Originally released in 1977, the second live album from these funky, soulful southerners was reissued in 1999 with five extra cuts, adding a whopping 30 minutes to the original vinyl record's limited playing time. With a completely different track listing than 1973's excellent Drippin' Wet, Left Coast Live captures all that was memorable about Wet Willie. They tear through soul standards, like Jimmy Reed's "Shame, Shame, Shame," Little Milton's "Grits Ain't Groceries," and a shimmering 13 minute slow blues version of Billy Eckstein's "Jelly Jelly" (featuring guest guitarist Toy Caldwell on loan from the Marshall Tucker Band), with obvious passion for not only the songs, but for performing them in front of an enthusiastic audience like the one fortunate to be at this 1976 second set at L.A.'s Roxy club. Lead vocal, sax, and harmonica man Jimmy Hall is in solid form as he hoots, hollers, shouts, moans, and blows like the soul men he obviously idolizes and the band, now tightened through almost a decade of playing one night stands, chugs along like a fine tuned engine pumped with high octane gas. Pianist Mike Duke pounds the ivories with religious fervor and guitarist Ricky Hersh plays with barely controlled passion throughout. Featuring touches of gospel on "Ring You Up," Sly Stone styled funk with "Baby Fat," and southern fried R&B on their show stopping 12 minute version of "Lucy Was in Trouble," it's evident how overlooked this group was as one of the most eclectic, soulful, and talented bands to emerge from the glutted '70s southern rock circuit. Oddly the album's least impressive moment is a rote rendition of their biggest hit, "Keep on Smiling," played without the energy injected into the rest of the show. Wet Willie lost the majority of its original members and direction after this final, contract fulfilling Capricorn release, but Left Coast Live remains a compelling and often exhilarating document of a gifted band in their prime.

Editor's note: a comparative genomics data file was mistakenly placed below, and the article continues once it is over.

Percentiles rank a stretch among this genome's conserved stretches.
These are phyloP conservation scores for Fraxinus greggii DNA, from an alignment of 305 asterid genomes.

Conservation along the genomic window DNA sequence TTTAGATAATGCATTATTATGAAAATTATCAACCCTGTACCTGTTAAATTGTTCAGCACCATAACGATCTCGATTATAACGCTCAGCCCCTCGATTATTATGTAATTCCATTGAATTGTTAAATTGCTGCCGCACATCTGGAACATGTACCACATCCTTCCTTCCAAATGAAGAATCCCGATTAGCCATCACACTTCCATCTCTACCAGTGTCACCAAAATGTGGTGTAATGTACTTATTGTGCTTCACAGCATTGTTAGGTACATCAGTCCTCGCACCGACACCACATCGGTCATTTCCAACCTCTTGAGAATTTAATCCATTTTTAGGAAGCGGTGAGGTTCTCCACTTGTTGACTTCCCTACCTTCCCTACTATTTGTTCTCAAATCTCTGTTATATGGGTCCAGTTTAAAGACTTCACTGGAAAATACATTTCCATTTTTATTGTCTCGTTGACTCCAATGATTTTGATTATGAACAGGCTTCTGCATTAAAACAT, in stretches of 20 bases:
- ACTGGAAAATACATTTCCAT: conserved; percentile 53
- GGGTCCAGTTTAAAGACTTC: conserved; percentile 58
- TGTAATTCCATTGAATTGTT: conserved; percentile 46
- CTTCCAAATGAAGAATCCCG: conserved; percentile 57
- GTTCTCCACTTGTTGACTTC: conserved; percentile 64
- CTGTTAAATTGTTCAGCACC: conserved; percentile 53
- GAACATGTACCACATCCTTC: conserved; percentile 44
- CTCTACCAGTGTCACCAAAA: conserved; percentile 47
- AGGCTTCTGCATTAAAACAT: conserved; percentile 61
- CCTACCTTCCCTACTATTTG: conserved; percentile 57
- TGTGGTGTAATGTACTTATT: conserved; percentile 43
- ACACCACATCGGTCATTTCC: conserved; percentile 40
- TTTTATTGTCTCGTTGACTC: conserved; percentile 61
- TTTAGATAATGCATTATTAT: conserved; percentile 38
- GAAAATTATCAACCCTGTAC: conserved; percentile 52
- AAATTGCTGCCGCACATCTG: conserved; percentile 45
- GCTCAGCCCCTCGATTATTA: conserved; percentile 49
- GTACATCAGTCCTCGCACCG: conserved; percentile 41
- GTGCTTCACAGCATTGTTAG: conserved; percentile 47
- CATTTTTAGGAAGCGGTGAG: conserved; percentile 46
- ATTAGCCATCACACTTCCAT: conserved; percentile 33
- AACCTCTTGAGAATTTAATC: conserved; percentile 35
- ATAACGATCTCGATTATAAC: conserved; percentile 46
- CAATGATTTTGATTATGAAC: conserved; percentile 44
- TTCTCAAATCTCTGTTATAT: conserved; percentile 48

AllMusic Review by Hal Horowitz